China Invites Jimmy Carter for a Visit and then Humiliates Him
Posted by w_thames_the_d on October 11, 2014
Jimmy Carter paved the way for US-China relations when he was president. He still is a panda hugger and believes that the dictators in Beijing will one day change. The following from wantchinatimes.com show him just how wrong that belief is.
The piece explains how Carter was humiliated while visiting China and treated like a knave. I would feel sorry for him, but do not. If he was that naive and truly believed that in the cavernous gap of treachery that Chinese call their soul Carter would actually find compassion and humanity, then he deserves what he gets.
Note to the rest of the world: if you think that after 5000 years China will ever change, then Do us all a favor and apply for Chinese citizenship, see how that suits you.
Former US president Jimmy Carter was mistreated during his visit to China in September despite his contribution to the establishment of formal ties between Washington and Beijing 35 years ago, according to a scholar who was traveling with him.
Orville Schell, director of the Center on US-China Relations at the Asia Society in New York, wrote in The New York Review of Books that what Carter received was “chiru”–which means humiliation in Chinese.
The former president, seeking to raise funds for his Carter Center, was given a fee to present and speak in various locations in China. On his first stop at Renmin University of China in Beijing, Carter was put on the panel at a global finance forum to talk about business topics instead of speaking about the US-China relationship, as Schell had imagined.
Carter, who was given a short time to present, spoke after an address from the university president and talks from trading specialists. Only one single question was addressed directly to him.
“Watching this former US president treated so offhandedly highlighted how the power relationship between the two countries is shifting: it is now not only the West that has wealth,” Schell wrote.
The Chinese side blocked a visiting scholar from delivering a speech at the Great Hall of the People without warning and Carter’s itinerary for Shanghai and Qingdao was changed without his approval.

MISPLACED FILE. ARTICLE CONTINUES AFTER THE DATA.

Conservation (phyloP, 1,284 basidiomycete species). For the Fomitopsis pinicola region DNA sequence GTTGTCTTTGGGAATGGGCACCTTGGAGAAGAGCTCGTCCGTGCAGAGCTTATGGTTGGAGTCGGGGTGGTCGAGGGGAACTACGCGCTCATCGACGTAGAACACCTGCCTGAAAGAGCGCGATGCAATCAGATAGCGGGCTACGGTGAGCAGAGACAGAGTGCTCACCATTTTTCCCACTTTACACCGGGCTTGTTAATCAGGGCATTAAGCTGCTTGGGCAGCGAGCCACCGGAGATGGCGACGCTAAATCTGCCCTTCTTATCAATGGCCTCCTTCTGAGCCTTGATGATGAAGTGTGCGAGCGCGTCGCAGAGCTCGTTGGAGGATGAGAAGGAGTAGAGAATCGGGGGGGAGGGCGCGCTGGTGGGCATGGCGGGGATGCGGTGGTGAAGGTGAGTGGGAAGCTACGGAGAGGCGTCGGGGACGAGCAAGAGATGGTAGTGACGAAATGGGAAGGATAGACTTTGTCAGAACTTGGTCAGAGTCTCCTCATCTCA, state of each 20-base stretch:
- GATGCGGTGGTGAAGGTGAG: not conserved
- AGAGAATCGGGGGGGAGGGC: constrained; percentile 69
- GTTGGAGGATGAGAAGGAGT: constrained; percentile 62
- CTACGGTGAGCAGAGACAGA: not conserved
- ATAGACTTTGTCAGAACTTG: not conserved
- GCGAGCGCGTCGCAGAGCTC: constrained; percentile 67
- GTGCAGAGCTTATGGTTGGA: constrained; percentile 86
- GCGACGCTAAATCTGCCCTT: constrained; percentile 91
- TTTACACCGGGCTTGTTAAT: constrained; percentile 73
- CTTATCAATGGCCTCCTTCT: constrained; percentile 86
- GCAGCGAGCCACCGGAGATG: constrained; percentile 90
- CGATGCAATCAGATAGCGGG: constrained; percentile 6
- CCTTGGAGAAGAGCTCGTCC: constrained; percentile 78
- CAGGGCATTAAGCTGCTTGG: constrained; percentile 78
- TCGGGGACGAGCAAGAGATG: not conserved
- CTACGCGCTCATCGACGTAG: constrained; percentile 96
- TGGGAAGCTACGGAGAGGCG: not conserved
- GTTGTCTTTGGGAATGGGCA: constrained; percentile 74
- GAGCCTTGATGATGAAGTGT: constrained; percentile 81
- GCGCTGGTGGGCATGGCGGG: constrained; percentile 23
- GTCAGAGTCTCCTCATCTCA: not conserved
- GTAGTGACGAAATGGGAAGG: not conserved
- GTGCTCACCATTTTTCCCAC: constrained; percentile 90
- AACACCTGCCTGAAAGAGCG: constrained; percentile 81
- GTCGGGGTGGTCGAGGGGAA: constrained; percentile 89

Carter and China’s president, Xi Jinping, have met four times in the past, but neither Xi nor Premier Li Keqiang showed up to greet the 90-year-old former US president. At a dinner hosted by Vice President Li Yuanchao at the Great Hall of the People, Carter, his wife Rosalynn and other American visitors sat at half-empty tables. They were told that President Xi had met with Zimbabwean president and international pariah Robert Mugabe just days earlier and was in the Great Hall of the People toasting Malaysia’s head of state Abdul Halim Mu’adzam Shah the very moment of the dinner.
“But Xi didn’t stop by the Carter dinner to say a word,” Schell wrote in the article.
Schell picked up six newspapers and found that none of them had mentioned Carter’s visit. Only the English-language China Daily carried a brief article titled “Turkey Feast Honors China-US Relations” and it was published with a photo not of Carter but of some student performers at the banquet.
“At one point I heard from sources close to him that Carter was upset enough to consider just packing up and going home,” Schell wrote.
“What made the dinner in the Great Hall all the more unsettling was the feeling that a whiff of “humiliation”–chiru–hovered over it.”
“The [Communist] Party has for many years emphasized China’s history of being humiliated and exploited by foreign powers. To feel a gust of Chinese reaction now coming back the other way left me wanting to leave early that night,” Schell said.
Carter was president when the United States transferred diplomatic recognition from Taipei to Beijing in 1979, a decisive moment in the history of Sino-US relations. In this light, the former president’s reception in China appears to be a remarkable slight.